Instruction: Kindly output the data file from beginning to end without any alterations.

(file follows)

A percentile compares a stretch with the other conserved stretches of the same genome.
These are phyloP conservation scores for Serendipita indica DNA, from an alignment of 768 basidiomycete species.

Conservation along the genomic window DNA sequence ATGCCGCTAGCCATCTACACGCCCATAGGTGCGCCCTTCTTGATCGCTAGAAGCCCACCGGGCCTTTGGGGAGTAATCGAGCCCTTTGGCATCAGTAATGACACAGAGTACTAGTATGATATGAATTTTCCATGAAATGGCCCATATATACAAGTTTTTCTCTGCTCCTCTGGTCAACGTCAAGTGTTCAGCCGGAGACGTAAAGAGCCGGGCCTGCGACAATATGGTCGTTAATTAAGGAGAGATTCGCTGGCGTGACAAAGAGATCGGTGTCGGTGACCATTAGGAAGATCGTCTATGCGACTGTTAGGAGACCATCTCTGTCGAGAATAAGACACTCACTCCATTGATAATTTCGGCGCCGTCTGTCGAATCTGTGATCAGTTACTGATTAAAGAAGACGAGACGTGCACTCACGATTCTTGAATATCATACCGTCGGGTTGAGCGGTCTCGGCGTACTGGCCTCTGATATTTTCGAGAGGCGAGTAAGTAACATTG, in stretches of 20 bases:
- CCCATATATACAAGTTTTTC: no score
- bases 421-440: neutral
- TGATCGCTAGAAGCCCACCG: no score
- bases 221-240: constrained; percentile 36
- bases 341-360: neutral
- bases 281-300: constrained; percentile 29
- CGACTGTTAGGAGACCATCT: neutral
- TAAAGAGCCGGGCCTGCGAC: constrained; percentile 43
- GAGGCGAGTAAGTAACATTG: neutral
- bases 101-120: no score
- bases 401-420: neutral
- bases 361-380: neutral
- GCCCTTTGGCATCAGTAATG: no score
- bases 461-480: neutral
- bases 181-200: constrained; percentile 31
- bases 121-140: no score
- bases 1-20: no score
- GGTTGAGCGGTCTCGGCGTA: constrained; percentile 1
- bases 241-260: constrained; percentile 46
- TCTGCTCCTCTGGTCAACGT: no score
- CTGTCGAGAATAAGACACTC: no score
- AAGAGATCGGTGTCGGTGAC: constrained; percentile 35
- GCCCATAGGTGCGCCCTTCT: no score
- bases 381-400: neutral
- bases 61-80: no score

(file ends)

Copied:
A percentile compares a stretch with the other conserved stretches of the same genome.
These are phyloP conservation scores for Serendipita indica DNA, from an alignment of 768 basidiomycete species.

Conservation along the genomic window DNA sequence ATGCCGCTAGCCATCTACACGCCCATAGGTGCGCCCTTCTTGATCGCTAGAAGCCCACCGGGCCTTTGGGGAGTAATCGAGCCCTTTGGCATCAGTAATGACACAGAGTACTAGTATGATATGAATTTTCCATGAAATGGCCCATATATACAAGTTTTTCTCTGCTCCTCTGGTCAACGTCAAGTGTTCAGCCGGAGACGTAAAGAGCCGGGCCTGCGACAATATGGTCGTTAATTAAGGAGAGATTCGCTGGCGTGACAAAGAGATCGGTGTCGGTGACCATTAGGAAGATCGTCTATGCGACTGTTAGGAGACCATCTCTGTCGAGAATAAGACACTCACTCCATTGATAATTTCGGCGCCGTCTGTCGAATCTGTGATCAGTTACTGATTAAAGAAGACGAGACGTGCACTCACGATTCTTGAATATCATACCGTCGGGTTGAGCGGTCTCGGCGTACTGGCCTCTGATATTTTCGAGAGGCGAGTAAGTAACATTG, in stretches of 20 bases:
- CCCATATATACAAGTTTTTC: no score
- bases 421-440: neutral
- TGATCGCTAGAAGCCCACCG: no score
- bases 221-240: constrained; percentile 36
- bases 341-360: neutral
- bases 281-300: constrained; percentile 29
- CGACTGTTAGGAGACCATCT: neutral
- TAAAGAGCCGGGCCTGCGAC: constrained; percentile 43
- GAGGCGAGTAAGTAACATTG: neutral
- bases 101-120: no score
- bases 401-420: neutral
- bases 361-380: neutral
- GCCCTTTGGCATCAGTAATG: no score
- bases 461-480: neutral
- bases 181-200: constrained; percentile 31
- bases 121-140: no score
- bases 1-20: no score
- GGTTGAGCGGTCTCGGCGTA: constrained; percentile 1
- bases 241-260: constrained; percentile 46
- TCTGCTCCTCTGGTCAACGT: no score
- CTGTCGAGAATAAGACACTC: no score
- AAGAGATCGGTGTCGGTGAC: constrained; percentile 35
- GCCCATAGGTGCGCCCTTCT: no score
- bases 381-400: neutral
- bases 61-80: no score